Virtuoso is a super vibrant piece that is full of color, life, and movement. A real eye-stopper.
Man, oh man. I’m pretty sure I have never created a painting with so many colors at once. I used almost every color I had on hand – save for black and white; which is ironic, since I use it on most pieces.
But I’ve been trying to stretch myself a little lately – using slightly different techniques, or colors palettes or – gasp – not using black and white in every piece.
With Virtuoso, I feel like there’s almost this chaotic balance to it – like it’s there, but not in a traditional sense. The colors grab you, and pull you along, then most of them just… fade away.
My Quest to Be a Virtuoso
A year and a half ago, when i started, I had the idea that I wanted to be a famous painter. I realized how selfish that was. I also modeled myself after Jackson Pollock, and wanted to BE the next Jackson Pollock. After thinking on it these past months, I don’t want that. Not really. I want to be known for my paintings – yes, and still do – but for doing my own thing; not someone else’s.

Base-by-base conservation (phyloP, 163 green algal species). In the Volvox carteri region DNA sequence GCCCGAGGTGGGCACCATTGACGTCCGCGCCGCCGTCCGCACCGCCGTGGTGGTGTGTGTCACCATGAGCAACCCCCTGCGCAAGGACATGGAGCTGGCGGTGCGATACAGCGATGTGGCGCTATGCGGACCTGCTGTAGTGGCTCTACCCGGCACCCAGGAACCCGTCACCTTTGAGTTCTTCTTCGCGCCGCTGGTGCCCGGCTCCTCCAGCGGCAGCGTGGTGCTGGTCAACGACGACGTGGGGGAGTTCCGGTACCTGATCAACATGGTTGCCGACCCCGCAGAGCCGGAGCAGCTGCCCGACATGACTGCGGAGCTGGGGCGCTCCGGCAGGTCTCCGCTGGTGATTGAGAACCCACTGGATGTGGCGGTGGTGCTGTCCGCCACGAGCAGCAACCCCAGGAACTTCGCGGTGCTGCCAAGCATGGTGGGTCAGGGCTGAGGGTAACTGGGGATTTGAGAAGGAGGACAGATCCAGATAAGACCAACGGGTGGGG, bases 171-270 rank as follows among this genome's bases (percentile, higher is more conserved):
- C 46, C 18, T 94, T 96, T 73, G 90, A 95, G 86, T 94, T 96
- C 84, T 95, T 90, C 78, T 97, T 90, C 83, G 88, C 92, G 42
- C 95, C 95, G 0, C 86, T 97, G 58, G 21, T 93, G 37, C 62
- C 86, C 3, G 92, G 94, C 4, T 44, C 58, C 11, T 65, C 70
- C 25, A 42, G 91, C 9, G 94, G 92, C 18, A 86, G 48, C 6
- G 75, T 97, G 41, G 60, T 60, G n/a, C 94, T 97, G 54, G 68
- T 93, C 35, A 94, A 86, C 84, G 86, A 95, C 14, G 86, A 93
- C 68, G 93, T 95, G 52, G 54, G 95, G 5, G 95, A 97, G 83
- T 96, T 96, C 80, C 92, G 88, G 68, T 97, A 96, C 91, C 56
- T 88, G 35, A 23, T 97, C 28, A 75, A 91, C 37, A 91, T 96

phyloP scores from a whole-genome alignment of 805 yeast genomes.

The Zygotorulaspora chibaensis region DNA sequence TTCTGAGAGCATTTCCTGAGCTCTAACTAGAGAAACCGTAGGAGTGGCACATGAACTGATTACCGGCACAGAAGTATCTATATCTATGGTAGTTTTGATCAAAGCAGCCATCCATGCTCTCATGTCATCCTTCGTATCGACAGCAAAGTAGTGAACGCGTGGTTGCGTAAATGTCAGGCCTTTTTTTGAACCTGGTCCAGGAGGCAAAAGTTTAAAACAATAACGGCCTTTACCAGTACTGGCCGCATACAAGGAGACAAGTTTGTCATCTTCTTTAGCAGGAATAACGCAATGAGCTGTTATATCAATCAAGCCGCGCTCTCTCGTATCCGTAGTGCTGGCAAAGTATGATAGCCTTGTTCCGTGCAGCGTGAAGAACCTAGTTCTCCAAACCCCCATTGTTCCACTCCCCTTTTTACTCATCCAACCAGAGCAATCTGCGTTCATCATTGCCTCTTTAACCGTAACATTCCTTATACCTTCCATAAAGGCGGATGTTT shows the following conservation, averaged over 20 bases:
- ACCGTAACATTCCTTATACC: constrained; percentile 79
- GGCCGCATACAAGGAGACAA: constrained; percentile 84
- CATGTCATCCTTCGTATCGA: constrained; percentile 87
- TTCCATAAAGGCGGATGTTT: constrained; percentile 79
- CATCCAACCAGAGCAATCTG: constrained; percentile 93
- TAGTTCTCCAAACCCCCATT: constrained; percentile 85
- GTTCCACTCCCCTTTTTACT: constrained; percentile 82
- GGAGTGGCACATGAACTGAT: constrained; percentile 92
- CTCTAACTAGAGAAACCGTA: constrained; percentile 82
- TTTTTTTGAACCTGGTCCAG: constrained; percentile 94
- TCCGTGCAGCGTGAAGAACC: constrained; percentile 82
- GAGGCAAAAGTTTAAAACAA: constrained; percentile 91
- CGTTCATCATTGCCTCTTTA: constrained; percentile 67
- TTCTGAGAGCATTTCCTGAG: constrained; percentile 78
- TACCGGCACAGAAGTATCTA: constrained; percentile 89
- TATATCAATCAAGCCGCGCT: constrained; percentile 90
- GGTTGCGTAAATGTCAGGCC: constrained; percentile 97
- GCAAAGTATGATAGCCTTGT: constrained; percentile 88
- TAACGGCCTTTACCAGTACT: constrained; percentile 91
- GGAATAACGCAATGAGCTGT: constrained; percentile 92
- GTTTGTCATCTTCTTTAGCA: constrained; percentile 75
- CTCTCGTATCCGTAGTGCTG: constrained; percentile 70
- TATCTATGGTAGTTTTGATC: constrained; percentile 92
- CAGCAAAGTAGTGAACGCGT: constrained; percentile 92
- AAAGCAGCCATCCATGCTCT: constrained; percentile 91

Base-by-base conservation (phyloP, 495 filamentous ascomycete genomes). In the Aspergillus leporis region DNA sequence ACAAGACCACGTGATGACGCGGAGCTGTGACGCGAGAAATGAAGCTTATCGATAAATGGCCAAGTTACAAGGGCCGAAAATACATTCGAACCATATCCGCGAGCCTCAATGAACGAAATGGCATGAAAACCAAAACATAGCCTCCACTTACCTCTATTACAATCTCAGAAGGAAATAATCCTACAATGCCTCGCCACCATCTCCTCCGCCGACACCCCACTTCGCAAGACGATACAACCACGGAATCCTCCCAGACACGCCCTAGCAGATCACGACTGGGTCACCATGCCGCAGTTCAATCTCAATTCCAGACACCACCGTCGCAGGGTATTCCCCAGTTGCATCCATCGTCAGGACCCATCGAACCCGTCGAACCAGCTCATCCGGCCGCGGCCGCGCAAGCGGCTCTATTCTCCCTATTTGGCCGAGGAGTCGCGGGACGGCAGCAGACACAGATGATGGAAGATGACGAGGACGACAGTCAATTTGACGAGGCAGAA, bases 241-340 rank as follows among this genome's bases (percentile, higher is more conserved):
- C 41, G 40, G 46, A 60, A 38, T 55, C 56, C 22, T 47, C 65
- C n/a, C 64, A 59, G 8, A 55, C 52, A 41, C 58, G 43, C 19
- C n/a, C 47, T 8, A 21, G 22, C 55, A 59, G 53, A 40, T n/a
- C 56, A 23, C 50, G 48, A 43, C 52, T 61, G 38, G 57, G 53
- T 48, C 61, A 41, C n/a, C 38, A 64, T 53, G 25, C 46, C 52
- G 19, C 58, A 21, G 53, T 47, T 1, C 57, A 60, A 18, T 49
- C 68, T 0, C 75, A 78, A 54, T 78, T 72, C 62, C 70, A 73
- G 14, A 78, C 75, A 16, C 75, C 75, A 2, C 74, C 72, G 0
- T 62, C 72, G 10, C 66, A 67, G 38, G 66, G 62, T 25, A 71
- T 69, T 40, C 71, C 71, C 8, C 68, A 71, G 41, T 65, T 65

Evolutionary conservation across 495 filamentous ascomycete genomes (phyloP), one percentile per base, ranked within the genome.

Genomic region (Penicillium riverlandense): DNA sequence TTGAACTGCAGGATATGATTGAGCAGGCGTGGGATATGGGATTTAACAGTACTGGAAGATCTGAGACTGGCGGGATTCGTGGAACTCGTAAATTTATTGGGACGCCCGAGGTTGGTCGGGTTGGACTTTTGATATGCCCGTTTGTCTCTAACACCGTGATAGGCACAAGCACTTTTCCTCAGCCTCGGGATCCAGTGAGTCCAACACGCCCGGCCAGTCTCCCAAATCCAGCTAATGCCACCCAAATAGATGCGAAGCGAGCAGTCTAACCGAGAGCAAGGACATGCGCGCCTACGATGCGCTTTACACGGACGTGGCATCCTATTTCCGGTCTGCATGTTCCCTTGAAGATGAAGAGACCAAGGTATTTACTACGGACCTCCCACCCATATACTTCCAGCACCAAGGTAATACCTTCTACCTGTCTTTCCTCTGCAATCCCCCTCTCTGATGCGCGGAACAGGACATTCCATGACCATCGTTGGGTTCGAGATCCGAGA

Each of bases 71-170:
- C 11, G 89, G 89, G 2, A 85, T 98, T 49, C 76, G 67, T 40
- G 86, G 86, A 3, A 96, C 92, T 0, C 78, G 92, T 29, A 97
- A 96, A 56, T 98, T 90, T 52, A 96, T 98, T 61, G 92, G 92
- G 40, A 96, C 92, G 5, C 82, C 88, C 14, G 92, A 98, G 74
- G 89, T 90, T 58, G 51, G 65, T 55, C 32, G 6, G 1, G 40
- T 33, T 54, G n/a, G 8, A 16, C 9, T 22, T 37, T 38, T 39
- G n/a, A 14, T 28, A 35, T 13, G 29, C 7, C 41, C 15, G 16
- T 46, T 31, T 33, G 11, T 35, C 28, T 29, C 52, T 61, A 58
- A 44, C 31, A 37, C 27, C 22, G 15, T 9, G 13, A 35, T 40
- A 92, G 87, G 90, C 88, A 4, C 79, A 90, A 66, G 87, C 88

Virtuoso, this painting, is an embodiment of the idea that I had that I do still want to be remembered for my painting – but because they were mine, not replications of other people’s. I get that they may, inherently, look like someone else’s in some way, but that’s okay, as long as it was true to me.
Colors and Lines
What I like most about Virtuoso is that I keep finding myself staring at it. The lines, the color, the movement, I keep running my eyes over it again and again. It’s kind of an exciting painting, really, especially compared to “The Real Me” which was painted on the same day!
If you’re interested in this piece, I’d challenge you to buy it, but only because I think that once you’ve got it, you’ll probably find yourself staring as well.